MANILA, Philippines—From separate energy and air-conditioning fees to Internet and e-mail fees, college enrollment charges seem to be getting longer and more burdensome.
A youth group monitoring colleges and universities nationwide yesterday noted that in addition to the rising tuition in private colleges and universities, miscellaneous fees have been padding education costs with “hidden fees” that the government has no power to regulate.
Kabataan party-list Representative Raymond Palatino said certain colleges and universities have been charging students “redundant and unnecessary fees,” taking advantage of government’s lack of authority to regulate miscellaneous charges.
“Library, medical, dental and guidance [counseling] fees might be reasonable…But it’s a different matter when you talk about air-con fees or energy fees for students who charge their cell phones in school,” Palatino said.
“Others have separate sports fees, athletic fees and—if your university has a UAAP team—a separate UAAP fee,” said the lawmaker at the close of an education forum at the University of the Philippines in Diliman, Quezon City, yesterday.
While it is the approving authority over tuition hikes, the Commission on Higher Education (CHEd) has no power to regulate or evaluate miscellaneous fee increases in private colleges and universities.
Such fees “can be regulated reasonably,” but CHEd Executive Director Julito Vitriolo said “it is not subject to consultation because the law only [covers] tuition.”
“We are drafting regulations to rationalize these fees,” he said when reached for comment yesterday.
This loophole gives private schools full discretion regarding miscellaneous charges, which are at times as much—if not more—than the basic tuition rates, said Palatino.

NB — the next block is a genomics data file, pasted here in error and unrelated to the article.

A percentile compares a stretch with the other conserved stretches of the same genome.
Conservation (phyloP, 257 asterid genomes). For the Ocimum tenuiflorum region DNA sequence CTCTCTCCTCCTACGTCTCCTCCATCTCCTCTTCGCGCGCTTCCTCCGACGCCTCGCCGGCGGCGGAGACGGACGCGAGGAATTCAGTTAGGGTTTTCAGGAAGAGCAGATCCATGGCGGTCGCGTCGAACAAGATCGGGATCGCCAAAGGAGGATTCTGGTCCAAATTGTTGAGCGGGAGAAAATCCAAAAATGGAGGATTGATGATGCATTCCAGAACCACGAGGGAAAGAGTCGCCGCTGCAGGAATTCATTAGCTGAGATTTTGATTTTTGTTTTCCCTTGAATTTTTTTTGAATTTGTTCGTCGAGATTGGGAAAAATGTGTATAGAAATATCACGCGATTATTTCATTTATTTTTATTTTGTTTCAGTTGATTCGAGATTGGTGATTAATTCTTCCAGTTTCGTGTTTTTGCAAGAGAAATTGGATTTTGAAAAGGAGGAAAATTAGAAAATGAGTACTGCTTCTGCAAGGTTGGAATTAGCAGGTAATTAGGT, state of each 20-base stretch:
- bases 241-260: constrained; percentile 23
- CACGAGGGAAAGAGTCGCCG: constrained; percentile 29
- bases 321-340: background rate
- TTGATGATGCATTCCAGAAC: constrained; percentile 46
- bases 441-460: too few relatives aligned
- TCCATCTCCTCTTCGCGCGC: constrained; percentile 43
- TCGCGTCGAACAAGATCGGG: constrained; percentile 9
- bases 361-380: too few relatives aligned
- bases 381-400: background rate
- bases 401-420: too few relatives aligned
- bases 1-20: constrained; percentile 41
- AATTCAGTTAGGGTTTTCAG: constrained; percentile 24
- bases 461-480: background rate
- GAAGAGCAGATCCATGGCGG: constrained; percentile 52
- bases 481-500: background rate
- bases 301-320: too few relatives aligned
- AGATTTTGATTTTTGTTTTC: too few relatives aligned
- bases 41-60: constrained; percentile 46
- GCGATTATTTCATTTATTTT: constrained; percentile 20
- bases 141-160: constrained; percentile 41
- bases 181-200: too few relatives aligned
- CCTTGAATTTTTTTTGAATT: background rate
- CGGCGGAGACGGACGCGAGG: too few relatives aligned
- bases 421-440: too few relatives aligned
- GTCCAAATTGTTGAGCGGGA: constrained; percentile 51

“For example, there are schools that display banners saying ‘no tuition increase.’ That’s true. But what they are not telling you is that there is an increase in miscellaneous fees. So they can forego tuition increases because of miscellaneous fees,” he said.
Other schools also do not provide details on the kind of miscellaneous fees they are charging students, he said.
Palatino has filed a resolution in the House of Representatives calling for an inquiry into the collection of “questionable” fees in colleges and universities in hopes of passing a law that would regulate such charges.
“It has become apparent that school owners and administrations have become more creative in imposing absurd and superfluous fees in order to effectively exploit the nonregulation of miscellaneous fees to profit immensely without having to go through the process of increasing tuition,” read Palatino’s resolution.
CHEd approved an average 10-percent tuition hike for 281 private tertiary schools in the coming school year.
As tuition continues to rise, enrollment in private institutions has been decreasing in the last decade, from a 68-percent enrollment share in 2000 to 63.9 percent in the last school year, Palatino said.
Students have also shown declining performance in licensure exams, with consistently less than 50 percent of takers passing their tests across different disciplines.
In 2009, only 36.09 percent of 415,190 college graduates who took licensure exams in 44 disciplines made the cut.
Meanwhile, the plan to add two more years to basic primary and high school education is underway.
Parents and teachers have already expressed concerns over the higher overall cost of education in the Philippines.